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Paris - Ile De France

Montmartre Abbey - Sanctum Martyrium Crypt

This page was updated on: Tuesday, February 6, 2018 at: 6:37 pm

Montmartre - Mont des Martyrs

The history of Montmartre is linked to the legend of Saint Denis and to the former Abbaye des Dames de Montmartre.

Some 2000 years ago the Romans built two temples at the top of Montmartre hill.

One was dedicated to Mars, the second to Mercury; some people therefore think that Montmartre evolved from Mons Mercuri or Mons Martis.

Others believe it evolved from Mont des Martyrs, as around 250AD, the Romans captured St. Denis, the first bishop and patron saint of Paris, and his two fellow preachers.

Legend has it that the soldiers who escorted them to the top of the hill, where they were supposed to execute them, decided that the climb was too strenuous and beheaded them half-way up the hill.

Foundation of Montmartre Abbey

In 1133, King Louis le Gros’ wife, Queen Adelaide de Savoie, founded the prestigious abbey on the site of the Roman temples.

Adelaide was buried in the abbey church, St-Pierre de Montmartre, where her tombstone is still visible.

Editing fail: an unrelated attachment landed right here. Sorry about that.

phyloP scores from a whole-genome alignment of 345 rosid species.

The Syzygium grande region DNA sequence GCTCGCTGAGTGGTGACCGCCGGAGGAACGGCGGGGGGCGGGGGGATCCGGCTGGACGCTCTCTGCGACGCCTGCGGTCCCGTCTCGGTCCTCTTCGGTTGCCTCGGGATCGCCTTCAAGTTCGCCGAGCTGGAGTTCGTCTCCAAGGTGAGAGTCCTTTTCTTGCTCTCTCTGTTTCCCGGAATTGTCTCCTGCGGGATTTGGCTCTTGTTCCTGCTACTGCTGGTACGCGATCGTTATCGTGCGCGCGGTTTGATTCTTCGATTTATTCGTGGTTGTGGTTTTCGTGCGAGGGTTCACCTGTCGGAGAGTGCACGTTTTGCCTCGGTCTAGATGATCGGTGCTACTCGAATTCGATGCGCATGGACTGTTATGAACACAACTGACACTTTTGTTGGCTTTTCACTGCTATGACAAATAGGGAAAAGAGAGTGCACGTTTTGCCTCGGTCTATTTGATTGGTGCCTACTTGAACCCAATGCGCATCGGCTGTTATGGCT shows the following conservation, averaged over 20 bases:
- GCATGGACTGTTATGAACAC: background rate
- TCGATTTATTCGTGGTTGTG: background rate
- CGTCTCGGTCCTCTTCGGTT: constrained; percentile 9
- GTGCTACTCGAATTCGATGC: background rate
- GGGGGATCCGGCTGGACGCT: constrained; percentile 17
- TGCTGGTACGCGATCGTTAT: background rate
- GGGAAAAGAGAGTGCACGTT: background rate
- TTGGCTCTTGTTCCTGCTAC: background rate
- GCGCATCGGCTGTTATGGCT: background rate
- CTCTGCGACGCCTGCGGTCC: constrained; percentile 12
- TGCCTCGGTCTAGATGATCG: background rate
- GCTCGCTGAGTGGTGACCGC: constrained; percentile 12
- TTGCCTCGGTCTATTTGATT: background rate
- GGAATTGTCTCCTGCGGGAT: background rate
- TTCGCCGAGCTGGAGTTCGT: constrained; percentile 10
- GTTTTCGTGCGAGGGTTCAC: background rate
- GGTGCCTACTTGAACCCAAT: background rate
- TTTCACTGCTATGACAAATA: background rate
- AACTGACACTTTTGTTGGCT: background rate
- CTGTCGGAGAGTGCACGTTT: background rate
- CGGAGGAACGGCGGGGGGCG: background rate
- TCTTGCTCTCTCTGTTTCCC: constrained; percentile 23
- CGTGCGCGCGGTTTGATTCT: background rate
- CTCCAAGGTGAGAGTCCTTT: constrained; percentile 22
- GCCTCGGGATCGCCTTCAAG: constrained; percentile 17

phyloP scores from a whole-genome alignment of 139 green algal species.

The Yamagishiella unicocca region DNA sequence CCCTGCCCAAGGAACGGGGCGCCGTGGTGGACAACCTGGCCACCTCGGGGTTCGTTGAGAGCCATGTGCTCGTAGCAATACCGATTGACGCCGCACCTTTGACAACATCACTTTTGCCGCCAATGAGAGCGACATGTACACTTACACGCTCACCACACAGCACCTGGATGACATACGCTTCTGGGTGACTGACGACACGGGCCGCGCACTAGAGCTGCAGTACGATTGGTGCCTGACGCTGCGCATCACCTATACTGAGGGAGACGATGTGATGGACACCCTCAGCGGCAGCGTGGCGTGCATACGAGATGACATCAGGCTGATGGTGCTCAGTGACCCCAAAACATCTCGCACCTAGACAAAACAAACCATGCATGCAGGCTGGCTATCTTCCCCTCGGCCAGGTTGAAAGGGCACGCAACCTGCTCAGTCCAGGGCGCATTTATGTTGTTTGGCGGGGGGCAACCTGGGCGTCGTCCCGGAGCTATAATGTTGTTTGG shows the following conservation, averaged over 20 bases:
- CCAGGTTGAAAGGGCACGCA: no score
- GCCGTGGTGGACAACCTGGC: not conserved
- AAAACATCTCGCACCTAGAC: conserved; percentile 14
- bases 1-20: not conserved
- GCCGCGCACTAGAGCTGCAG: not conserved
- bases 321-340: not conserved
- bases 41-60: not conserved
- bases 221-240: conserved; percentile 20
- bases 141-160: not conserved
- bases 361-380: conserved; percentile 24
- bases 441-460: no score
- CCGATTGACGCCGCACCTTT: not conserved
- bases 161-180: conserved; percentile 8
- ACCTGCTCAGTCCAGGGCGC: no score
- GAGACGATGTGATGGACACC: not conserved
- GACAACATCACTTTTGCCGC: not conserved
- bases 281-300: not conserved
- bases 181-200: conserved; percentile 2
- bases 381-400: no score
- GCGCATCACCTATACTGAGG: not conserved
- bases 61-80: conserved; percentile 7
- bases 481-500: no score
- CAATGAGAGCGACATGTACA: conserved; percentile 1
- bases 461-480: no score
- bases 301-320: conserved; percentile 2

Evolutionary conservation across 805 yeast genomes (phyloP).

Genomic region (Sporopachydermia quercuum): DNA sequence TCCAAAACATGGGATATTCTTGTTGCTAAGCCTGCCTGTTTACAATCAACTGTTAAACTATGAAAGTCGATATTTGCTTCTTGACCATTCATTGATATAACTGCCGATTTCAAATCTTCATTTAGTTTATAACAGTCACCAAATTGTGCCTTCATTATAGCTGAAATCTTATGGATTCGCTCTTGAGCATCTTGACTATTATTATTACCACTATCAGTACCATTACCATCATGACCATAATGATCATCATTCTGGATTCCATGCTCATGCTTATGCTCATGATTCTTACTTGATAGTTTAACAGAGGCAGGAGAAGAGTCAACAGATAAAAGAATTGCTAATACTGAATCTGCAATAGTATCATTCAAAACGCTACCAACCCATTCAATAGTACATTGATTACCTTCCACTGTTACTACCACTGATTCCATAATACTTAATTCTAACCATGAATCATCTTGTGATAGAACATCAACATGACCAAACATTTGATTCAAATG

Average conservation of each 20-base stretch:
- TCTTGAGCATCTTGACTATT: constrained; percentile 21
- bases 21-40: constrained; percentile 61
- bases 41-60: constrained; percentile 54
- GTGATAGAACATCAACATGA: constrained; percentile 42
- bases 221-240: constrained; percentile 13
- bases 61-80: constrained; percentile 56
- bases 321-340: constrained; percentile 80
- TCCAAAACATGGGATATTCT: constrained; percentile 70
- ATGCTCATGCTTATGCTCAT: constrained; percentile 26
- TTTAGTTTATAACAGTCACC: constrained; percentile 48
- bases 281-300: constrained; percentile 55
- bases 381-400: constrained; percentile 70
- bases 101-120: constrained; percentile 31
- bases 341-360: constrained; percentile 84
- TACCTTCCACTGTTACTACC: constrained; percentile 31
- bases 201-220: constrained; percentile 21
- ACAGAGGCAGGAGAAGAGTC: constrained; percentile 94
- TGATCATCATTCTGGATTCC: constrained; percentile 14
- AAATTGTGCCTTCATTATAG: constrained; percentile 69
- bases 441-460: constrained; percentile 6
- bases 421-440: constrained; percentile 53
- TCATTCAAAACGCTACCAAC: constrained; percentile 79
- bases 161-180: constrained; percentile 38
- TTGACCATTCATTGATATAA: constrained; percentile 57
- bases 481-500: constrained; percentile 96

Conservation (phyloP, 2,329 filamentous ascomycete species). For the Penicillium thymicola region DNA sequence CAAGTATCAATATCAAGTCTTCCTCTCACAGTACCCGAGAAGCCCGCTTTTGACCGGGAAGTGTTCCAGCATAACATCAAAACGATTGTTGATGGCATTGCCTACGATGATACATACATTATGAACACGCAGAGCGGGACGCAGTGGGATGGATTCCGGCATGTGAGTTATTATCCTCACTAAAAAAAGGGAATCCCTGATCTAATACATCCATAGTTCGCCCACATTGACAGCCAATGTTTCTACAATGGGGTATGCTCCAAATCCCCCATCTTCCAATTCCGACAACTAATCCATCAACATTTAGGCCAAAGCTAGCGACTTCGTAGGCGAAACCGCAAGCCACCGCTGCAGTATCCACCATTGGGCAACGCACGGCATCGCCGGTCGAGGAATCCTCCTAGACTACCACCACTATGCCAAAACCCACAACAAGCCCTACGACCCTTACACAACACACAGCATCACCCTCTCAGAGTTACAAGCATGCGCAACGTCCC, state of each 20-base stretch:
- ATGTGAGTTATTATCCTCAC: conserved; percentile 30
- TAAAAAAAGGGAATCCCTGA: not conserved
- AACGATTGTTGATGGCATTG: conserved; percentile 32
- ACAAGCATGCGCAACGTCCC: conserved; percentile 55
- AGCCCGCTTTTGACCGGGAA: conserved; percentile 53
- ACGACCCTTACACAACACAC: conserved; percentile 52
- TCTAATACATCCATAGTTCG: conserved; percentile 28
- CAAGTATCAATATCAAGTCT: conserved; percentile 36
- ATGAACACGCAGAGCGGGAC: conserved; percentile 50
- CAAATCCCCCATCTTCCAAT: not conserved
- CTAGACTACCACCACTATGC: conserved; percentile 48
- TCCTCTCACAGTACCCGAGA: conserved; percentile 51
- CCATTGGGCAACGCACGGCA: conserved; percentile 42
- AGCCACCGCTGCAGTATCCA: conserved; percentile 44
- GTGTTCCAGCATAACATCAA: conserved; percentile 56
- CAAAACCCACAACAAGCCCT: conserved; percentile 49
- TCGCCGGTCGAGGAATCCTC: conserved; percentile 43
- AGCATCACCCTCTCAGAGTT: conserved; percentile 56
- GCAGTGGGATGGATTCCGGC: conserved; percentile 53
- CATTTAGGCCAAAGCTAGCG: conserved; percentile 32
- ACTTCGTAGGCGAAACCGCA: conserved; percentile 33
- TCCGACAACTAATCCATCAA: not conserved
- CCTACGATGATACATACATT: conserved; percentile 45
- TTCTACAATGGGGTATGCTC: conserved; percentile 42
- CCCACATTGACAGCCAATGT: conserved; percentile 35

The prestigious abbey thrived until the French Revolution.

It was also renowned for the excellent wine produced from the vineyards the nuns planted on the hill’s sun facing slopes.

Sanctum Martyrum Chapel
Rue des Abbesses
St. Denis holding his head

Foundation of the Sanctum Martyrum Chapel

In the 16th century, an ancient staircase, which led to a crypt containing three graves marked with a cross and ancient inscriptions, was discovered on the hillside.

The nuns immediately believed that this was where Saint-Denis and his fellow preachers were beheaded and buried.

The chapel they erected above it, the Sanctum Martyrium, became a major pilgrimage site that attracted people from the entire kingdom.

The annex they built around the chapel soon became known as the Lower Abbey.

In the late 17th century, they deserted the Upper Abbey, the original buildings on the hilltop, and moved to the Lower Abbey.

The Ghosts of the Abbey of Montmartre

Nothing is left of the prestigious Abbaye des Dames de Montmartre.

All the buildings, except St-Pierre-de-Montmartre Church, were demolished at the French Revolution.

The Sanctum Martyrium Chapel and its crypt were rebuilt in the 19th century.

The district that developed by the Lower Abbey is today known as Quartier des Abbesses.

This is where you'll find Saint-Jean-de-Montmartre Church, Place des Abbesses with its stunning Art Nouveau Metro entrance, Bateau Lavoir and Mur des je t'aime.

Directions: 18th district - 11 Rue Yvonne le Tac
Metro: Anvers on Line 2
Coordinates: Lat 48.884146 - Long 2.340037

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